accept any camera mount, or even a makeshift mount you have made using the same bolt and some wood.

This allows you to position the camera right next to such things as nest boxes, even if a handy tree isn’t nearby.

Any movement sets off a photo and it might be the grey teal making sure the inside of the box is empty before risking getting in.

Or it might be an interaction between a pair of ducks and a would-be nest

It might also be an interloper such as a sneaky myna bird, trying to take over
the nest box. The camera records the time and date so you can get a picture (pardon the pun) of what is about and when.

Some duck activities, such as preening on an installed roosting log, seem to only happen at night. And what is that on the log? OMG, it’s a water rat!

You’ll be surprised to observe feral cats you never see in daylight or the stoat
you never caught passing by your trap. You’ll certainly reappraise how many of these vermin are around and what your trapping effort should be to counter this.

I found, for instance, possums reaching in and helping themselves to my rat baits in a home-made poison box. It didn’t seem to do them much harm either.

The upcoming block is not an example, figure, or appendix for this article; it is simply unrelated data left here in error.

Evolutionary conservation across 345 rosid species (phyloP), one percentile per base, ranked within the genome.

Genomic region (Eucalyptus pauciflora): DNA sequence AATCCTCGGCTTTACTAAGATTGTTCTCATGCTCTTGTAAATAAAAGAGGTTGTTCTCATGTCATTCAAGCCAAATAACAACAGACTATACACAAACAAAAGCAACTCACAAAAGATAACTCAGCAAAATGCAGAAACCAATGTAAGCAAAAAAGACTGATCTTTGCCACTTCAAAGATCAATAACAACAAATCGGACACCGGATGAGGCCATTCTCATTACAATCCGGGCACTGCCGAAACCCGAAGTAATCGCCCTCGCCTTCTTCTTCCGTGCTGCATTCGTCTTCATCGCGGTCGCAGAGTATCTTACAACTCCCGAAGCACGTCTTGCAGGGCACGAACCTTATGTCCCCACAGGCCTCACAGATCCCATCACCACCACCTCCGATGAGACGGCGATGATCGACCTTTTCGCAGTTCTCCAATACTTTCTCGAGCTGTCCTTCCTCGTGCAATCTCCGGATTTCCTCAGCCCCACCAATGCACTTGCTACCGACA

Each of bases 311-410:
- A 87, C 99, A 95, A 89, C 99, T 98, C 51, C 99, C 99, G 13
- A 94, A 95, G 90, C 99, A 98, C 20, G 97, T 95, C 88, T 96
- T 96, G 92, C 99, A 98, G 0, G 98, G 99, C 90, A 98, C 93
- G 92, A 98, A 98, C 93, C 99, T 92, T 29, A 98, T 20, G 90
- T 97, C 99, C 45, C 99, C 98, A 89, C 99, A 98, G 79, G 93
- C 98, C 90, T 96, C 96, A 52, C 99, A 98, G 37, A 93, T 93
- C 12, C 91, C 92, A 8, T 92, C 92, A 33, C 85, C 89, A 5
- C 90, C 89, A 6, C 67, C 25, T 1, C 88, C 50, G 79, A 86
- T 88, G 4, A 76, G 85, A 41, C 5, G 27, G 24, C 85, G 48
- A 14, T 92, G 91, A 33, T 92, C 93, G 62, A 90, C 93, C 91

A change of bait might have fixed that, but instead I added a baffle that meant
the possum's arm just wasn’t long enough any more. You might say they were baffled!

Seeing a stoat go past a trap is pretty annoying, but it starts you thinking;
why? Perhaps a better technique is required.

For instance, a little turned-over soil by the trap entrance suggests rabbits have been burrowing and is a good attractant. Rubbing a little of this soil in your
hands will help hide human scent before handling the trap or bait. Stoats and weasels aren’t particularly afraid of the sight of humans, but for some reason
they are very wary of our scent.

My trapping diary suggests that it takes three days for my unmasked scent to wear off enough for a stoat to visit a rebaited trap.